One of my concerns about losing weight, especially in this age of quick weight loss shows like the Biggest Loser, is loose skin. I have a lot of weight to lose, much of it in the form of an abdominal panniculus. As bad as it looks filled out with fat, it would lookalmost as bad as a sagging empty pouch.
Janice Elizabeth Small offers these tips:
1. Lose weight slowly
2. Eat nutrient rich foods
3. Preserve your muscle tone
4. Keep skin hydrated
5. Lose weight sooner rather than later
The Web site of Ron Brown, author of The Body Fat Guide, includes an article called The Myth of Loose Skin that offers some interesting ideas…and a little more hope than the usual advice given, which usually involves (ultimately) a tummy tuck. The article asserts that, by paying attention to body composition, ensuring that you maintain maximum lean body mass during weight loss, you can avoid much of the problem of loose skin. I might be tempted to buy his book except that (a) it’s out of print and (b) I refuse to pay an extra $4 to buy an electronic version of it using Paypal on his site. It’s the principle of the matter.
While poking around on the subject, I came across a February 2008 Globe and Mail article by Irving Gold called “Stop judging – obesity is about more than gluttony” that I found interesting. Here’s a snippet:
It’s also a complex issue, and we crave simplicity. Obesity is about much more than food and individual willpower. It is about the way we organize society, the way we build our cities, produce food, eat, shop and work. Grappling with obesity in a serious way requires us to look at ourselves and how we organize as citizens of a prosperous Western industrialized country. The obese don’t need our scorn — they need our understanding, support and protection. Obesity is about food, which we all require to live. The alcoholic can swear off alcohol, the diabetic can avoid refined sugar and the celiac can eliminate wheat. But the obese don’t have the luxury of swearing off food. Every meal presents a challenge.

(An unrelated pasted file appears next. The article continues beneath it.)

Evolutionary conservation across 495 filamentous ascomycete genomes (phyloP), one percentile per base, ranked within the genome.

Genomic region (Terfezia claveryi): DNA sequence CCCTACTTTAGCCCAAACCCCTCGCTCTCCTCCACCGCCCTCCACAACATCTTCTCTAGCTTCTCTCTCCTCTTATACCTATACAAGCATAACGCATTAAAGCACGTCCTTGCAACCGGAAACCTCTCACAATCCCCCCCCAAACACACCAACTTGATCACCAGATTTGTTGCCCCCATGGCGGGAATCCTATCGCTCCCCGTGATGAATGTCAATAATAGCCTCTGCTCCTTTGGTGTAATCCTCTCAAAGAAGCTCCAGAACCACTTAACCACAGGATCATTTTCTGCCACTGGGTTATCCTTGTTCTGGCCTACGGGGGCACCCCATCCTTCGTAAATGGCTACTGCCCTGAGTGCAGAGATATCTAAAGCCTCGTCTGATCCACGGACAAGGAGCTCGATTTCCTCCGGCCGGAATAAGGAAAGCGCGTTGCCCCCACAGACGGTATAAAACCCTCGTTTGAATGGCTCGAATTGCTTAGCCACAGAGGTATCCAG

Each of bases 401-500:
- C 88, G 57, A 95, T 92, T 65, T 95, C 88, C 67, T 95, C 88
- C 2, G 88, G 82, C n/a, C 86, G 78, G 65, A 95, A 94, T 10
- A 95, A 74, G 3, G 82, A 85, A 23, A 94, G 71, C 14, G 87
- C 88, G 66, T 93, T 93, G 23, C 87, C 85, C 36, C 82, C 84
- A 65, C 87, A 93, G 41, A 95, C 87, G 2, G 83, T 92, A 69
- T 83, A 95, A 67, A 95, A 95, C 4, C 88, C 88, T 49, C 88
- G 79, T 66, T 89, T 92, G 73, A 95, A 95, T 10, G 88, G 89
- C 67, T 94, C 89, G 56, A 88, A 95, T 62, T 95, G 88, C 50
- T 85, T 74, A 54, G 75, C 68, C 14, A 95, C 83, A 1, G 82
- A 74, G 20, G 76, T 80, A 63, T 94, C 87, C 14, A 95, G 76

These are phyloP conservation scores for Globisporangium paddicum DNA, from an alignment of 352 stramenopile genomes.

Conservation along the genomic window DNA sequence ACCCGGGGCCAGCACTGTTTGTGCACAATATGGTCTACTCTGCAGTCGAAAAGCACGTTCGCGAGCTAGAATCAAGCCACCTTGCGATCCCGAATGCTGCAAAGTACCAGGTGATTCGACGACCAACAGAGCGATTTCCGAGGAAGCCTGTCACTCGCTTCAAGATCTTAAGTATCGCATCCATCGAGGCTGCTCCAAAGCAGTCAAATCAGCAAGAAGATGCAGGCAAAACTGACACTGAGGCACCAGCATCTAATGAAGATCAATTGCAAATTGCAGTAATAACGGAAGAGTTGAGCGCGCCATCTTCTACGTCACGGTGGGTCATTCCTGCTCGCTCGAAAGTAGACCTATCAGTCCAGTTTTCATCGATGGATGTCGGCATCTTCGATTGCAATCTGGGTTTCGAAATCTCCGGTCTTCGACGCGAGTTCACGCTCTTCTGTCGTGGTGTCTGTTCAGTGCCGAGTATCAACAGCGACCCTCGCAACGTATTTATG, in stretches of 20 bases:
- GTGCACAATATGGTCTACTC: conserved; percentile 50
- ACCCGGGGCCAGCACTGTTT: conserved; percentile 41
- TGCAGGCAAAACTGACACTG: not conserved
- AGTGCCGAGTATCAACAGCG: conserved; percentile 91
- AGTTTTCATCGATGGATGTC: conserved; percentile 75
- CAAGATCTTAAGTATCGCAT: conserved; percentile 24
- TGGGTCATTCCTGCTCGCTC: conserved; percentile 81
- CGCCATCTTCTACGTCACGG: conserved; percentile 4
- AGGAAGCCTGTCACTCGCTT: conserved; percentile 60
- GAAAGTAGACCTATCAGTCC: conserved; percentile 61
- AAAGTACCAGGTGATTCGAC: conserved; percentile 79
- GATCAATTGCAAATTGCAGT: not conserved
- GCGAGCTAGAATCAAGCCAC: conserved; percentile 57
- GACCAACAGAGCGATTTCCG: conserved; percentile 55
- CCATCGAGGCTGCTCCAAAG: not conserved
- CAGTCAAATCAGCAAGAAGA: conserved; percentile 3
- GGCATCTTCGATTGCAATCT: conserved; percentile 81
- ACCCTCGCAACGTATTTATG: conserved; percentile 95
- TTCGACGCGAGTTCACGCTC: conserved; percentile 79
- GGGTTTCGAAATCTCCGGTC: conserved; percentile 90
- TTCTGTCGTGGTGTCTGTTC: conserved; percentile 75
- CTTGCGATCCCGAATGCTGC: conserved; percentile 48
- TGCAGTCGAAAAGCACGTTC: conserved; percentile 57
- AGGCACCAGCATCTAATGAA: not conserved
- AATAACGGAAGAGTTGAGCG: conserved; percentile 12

Some of the reader comments are particularly insightful. Some are are, well, complete piles of crap. Most are somewhere in between. The crux of the matter is that obesity is more than just eating too much and doing too little. Not many people comprehend that if they haven’t experienced it themselves or don’t at least know someone who has experienced it. I’m not talking about overweight. In my natural state, with a happy, healthy mind and emotional centre, I’d probably still be overweight by 20 or 30 pounds. *That* you can definitely blame strictly on eating too much and/or doing too little — some of my favourite non-pure-junk foods are still high in fat (mmmm, cheese) and/or sugars and I hate to exercise. But 20-30 pounds overweight is not obese. Obesity doesn’t happen easily or comfortably. Dealing with the overeating and/or lack of physical activity without dealing with the underlying issues that drive that person to overeat just results in them replacing one crutch (food) with another (frequently exercise).
Think of obesity as the physical manifestation or symptom of an underlying mental issue. The comparison to alcoholism is very appropos. Both are using a substance as a coping mechanism. My sister is addicted to exercising (denying her the ability to jog for a day results in an angry, frantic jonesing as bad as any drug addict). It’s her method of coping with stress and problems that she can’t deal with any other way. It’s more acceptable socially than my coping method but, either way you cut it, we both have serious mental issues that we’re not dealing with in a healthy way.
It’s funny that I came across that today. That particular article was written shortly after a ruling that airlines couldn’t discriminate against obese passengers by charging them extra. Yesterday, a friend and I were talking about the very subject of overweight people and airplanes. As an overweight person, I would have no problem paying for two economy seats — if I could actually make use of the two seats. Unfortunately, airlines here use planes for short hops (e.g. Toronto to Halifax or Calgary to Vancouver) that have immovable armrests between seats so you can’t turn two seats into one large one for an obese passenger. (Hell, as a thin passenger, I’d love to have the option to buy two seats so that I could have some decent shoulder room.) Expecting an obese person to pay for a business class seat, though, which frequently costs four times or more than an economy class ticket, is unreasonable.